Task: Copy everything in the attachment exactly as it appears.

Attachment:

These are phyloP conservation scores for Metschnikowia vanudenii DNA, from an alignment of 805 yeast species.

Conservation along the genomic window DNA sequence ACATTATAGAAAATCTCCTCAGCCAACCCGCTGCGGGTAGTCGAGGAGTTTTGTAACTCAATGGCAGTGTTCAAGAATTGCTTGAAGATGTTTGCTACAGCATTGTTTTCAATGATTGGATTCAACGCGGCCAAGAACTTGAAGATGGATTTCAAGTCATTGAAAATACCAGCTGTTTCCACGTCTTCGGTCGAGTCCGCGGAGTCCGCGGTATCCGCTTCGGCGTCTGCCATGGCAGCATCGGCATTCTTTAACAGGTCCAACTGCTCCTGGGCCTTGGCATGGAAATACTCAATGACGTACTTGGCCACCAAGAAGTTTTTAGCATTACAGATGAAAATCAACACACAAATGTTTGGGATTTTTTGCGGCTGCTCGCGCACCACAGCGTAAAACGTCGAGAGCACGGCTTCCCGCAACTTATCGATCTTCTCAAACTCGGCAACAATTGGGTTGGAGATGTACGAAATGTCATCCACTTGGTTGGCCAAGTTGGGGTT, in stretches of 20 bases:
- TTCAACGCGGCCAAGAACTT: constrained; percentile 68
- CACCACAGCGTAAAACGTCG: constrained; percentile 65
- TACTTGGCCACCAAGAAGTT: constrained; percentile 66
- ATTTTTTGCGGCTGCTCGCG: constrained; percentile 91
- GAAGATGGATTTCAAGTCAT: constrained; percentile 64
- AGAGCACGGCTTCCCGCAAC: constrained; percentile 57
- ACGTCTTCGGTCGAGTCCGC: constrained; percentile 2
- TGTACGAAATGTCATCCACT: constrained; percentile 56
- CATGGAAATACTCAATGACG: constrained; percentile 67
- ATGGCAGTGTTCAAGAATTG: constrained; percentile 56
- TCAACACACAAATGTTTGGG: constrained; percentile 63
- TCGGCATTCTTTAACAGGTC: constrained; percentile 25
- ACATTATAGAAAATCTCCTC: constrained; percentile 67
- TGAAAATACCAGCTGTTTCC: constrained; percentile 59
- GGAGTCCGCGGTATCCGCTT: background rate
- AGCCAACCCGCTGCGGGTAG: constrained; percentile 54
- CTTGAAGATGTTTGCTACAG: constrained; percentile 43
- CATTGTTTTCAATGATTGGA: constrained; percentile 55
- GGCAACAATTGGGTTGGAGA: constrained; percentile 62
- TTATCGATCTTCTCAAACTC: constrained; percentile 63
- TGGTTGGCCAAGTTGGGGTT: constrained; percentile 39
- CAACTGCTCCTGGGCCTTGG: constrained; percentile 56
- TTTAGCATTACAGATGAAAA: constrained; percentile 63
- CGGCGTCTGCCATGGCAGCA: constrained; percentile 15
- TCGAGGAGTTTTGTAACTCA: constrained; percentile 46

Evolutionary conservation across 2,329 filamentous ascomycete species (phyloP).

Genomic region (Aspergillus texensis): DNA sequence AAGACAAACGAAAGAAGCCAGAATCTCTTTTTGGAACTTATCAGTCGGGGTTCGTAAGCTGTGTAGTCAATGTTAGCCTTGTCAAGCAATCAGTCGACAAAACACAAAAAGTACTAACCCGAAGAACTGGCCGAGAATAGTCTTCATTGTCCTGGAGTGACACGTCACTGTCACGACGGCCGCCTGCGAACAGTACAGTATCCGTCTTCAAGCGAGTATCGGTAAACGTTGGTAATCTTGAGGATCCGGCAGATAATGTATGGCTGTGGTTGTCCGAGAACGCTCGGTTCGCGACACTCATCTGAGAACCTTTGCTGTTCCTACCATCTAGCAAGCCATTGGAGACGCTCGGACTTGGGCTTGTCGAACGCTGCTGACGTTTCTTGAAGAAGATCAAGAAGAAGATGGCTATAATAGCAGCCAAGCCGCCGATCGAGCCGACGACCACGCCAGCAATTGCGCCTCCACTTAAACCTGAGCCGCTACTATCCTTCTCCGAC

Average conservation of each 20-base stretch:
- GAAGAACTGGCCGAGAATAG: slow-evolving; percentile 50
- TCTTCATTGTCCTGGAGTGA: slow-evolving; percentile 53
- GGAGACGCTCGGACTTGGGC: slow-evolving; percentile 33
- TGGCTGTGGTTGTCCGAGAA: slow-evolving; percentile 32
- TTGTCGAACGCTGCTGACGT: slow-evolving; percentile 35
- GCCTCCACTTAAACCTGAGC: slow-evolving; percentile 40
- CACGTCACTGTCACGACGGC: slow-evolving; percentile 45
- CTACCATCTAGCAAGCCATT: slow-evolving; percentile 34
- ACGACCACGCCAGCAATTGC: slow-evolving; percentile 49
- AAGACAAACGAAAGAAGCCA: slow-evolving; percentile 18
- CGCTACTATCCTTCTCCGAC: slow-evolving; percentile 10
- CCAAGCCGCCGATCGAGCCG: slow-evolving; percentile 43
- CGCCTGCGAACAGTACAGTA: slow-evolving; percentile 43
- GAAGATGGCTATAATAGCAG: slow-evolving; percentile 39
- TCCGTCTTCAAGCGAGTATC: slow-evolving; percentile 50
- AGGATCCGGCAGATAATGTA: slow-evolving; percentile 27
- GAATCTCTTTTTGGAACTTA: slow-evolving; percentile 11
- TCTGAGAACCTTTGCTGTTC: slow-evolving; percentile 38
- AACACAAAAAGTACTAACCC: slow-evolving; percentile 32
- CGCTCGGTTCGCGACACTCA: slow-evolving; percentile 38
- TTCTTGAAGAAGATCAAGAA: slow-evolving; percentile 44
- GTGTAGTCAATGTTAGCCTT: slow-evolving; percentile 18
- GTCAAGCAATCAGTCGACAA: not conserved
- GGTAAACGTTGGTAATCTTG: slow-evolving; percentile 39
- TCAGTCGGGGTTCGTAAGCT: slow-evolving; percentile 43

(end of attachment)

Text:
These are phyloP conservation scores for Metschnikowia vanudenii DNA, from an alignment of 805 yeast species.

Conservation along the genomic window DNA sequence ACATTATAGAAAATCTCCTCAGCCAACCCGCTGCGGGTAGTCGAGGAGTTTTGTAACTCAATGGCAGTGTTCAAGAATTGCTTGAAGATGTTTGCTACAGCATTGTTTTCAATGATTGGATTCAACGCGGCCAAGAACTTGAAGATGGATTTCAAGTCATTGAAAATACCAGCTGTTTCCACGTCTTCGGTCGAGTCCGCGGAGTCCGCGGTATCCGCTTCGGCGTCTGCCATGGCAGCATCGGCATTCTTTAACAGGTCCAACTGCTCCTGGGCCTTGGCATGGAAATACTCAATGACGTACTTGGCCACCAAGAAGTTTTTAGCATTACAGATGAAAATCAACACACAAATGTTTGGGATTTTTTGCGGCTGCTCGCGCACCACAGCGTAAAACGTCGAGAGCACGGCTTCCCGCAACTTATCGATCTTCTCAAACTCGGCAACAATTGGGTTGGAGATGTACGAAATGTCATCCACTTGGTTGGCCAAGTTGGGGTT, in stretches of 20 bases:
- TTCAACGCGGCCAAGAACTT: constrained; percentile 68
- CACCACAGCGTAAAACGTCG: constrained; percentile 65
- TACTTGGCCACCAAGAAGTT: constrained; percentile 66
- ATTTTTTGCGGCTGCTCGCG: constrained; percentile 91
- GAAGATGGATTTCAAGTCAT: constrained; percentile 64
- AGAGCACGGCTTCCCGCAAC: constrained; percentile 57
- ACGTCTTCGGTCGAGTCCGC: constrained; percentile 2
- TGTACGAAATGTCATCCACT: constrained; percentile 56
- CATGGAAATACTCAATGACG: constrained; percentile 67
- ATGGCAGTGTTCAAGAATTG: constrained; percentile 56
- TCAACACACAAATGTTTGGG: constrained; percentile 63
- TCGGCATTCTTTAACAGGTC: constrained; percentile 25
- ACATTATAGAAAATCTCCTC: constrained; percentile 67
- TGAAAATACCAGCTGTTTCC: constrained; percentile 59
- GGAGTCCGCGGTATCCGCTT: background rate
- AGCCAACCCGCTGCGGGTAG: constrained; percentile 54
- CTTGAAGATGTTTGCTACAG: constrained; percentile 43
- CATTGTTTTCAATGATTGGA: constrained; percentile 55
- GGCAACAATTGGGTTGGAGA: constrained; percentile 62
- TTATCGATCTTCTCAAACTC: constrained; percentile 63
- TGGTTGGCCAAGTTGGGGTT: constrained; percentile 39
- CAACTGCTCCTGGGCCTTGG: constrained; percentile 56
- TTTAGCATTACAGATGAAAA: constrained; percentile 63
- CGGCGTCTGCCATGGCAGCA: constrained; percentile 15
- TCGAGGAGTTTTGTAACTCA: constrained; percentile 46

Evolutionary conservation across 2,329 filamentous ascomycete species (phyloP).

Genomic region (Aspergillus texensis): DNA sequence AAGACAAACGAAAGAAGCCAGAATCTCTTTTTGGAACTTATCAGTCGGGGTTCGTAAGCTGTGTAGTCAATGTTAGCCTTGTCAAGCAATCAGTCGACAAAACACAAAAAGTACTAACCCGAAGAACTGGCCGAGAATAGTCTTCATTGTCCTGGAGTGACACGTCACTGTCACGACGGCCGCCTGCGAACAGTACAGTATCCGTCTTCAAGCGAGTATCGGTAAACGTTGGTAATCTTGAGGATCCGGCAGATAATGTATGGCTGTGGTTGTCCGAGAACGCTCGGTTCGCGACACTCATCTGAGAACCTTTGCTGTTCCTACCATCTAGCAAGCCATTGGAGACGCTCGGACTTGGGCTTGTCGAACGCTGCTGACGTTTCTTGAAGAAGATCAAGAAGAAGATGGCTATAATAGCAGCCAAGCCGCCGATCGAGCCGACGACCACGCCAGCAATTGCGCCTCCACTTAAACCTGAGCCGCTACTATCCTTCTCCGAC

Average conservation of each 20-base stretch:
- GAAGAACTGGCCGAGAATAG: slow-evolving; percentile 50
- TCTTCATTGTCCTGGAGTGA: slow-evolving; percentile 53
- GGAGACGCTCGGACTTGGGC: slow-evolving; percentile 33
- TGGCTGTGGTTGTCCGAGAA: slow-evolving; percentile 32
- TTGTCGAACGCTGCTGACGT: slow-evolving; percentile 35
- GCCTCCACTTAAACCTGAGC: slow-evolving; percentile 40
- CACGTCACTGTCACGACGGC: slow-evolving; percentile 45
- CTACCATCTAGCAAGCCATT: slow-evolving; percentile 34
- ACGACCACGCCAGCAATTGC: slow-evolving; percentile 49
- AAGACAAACGAAAGAAGCCA: slow-evolving; percentile 18
- CGCTACTATCCTTCTCCGAC: slow-evolving; percentile 10
- CCAAGCCGCCGATCGAGCCG: slow-evolving; percentile 43
- CGCCTGCGAACAGTACAGTA: slow-evolving; percentile 43
- GAAGATGGCTATAATAGCAG: slow-evolving; percentile 39
- TCCGTCTTCAAGCGAGTATC: slow-evolving; percentile 50
- AGGATCCGGCAGATAATGTA: slow-evolving; percentile 27
- GAATCTCTTTTTGGAACTTA: slow-evolving; percentile 11
- TCTGAGAACCTTTGCTGTTC: slow-evolving; percentile 38
- AACACAAAAAGTACTAACCC: slow-evolving; percentile 32
- CGCTCGGTTCGCGACACTCA: slow-evolving; percentile 38
- TTCTTGAAGAAGATCAAGAA: slow-evolving; percentile 44
- GTGTAGTCAATGTTAGCCTT: slow-evolving; percentile 18
- GTCAAGCAATCAGTCGACAA: not conserved
- GGTAAACGTTGGTAATCTTG: slow-evolving; percentile 39
- TCAGTCGGGGTTCGTAAGCT: slow-evolving; percentile 43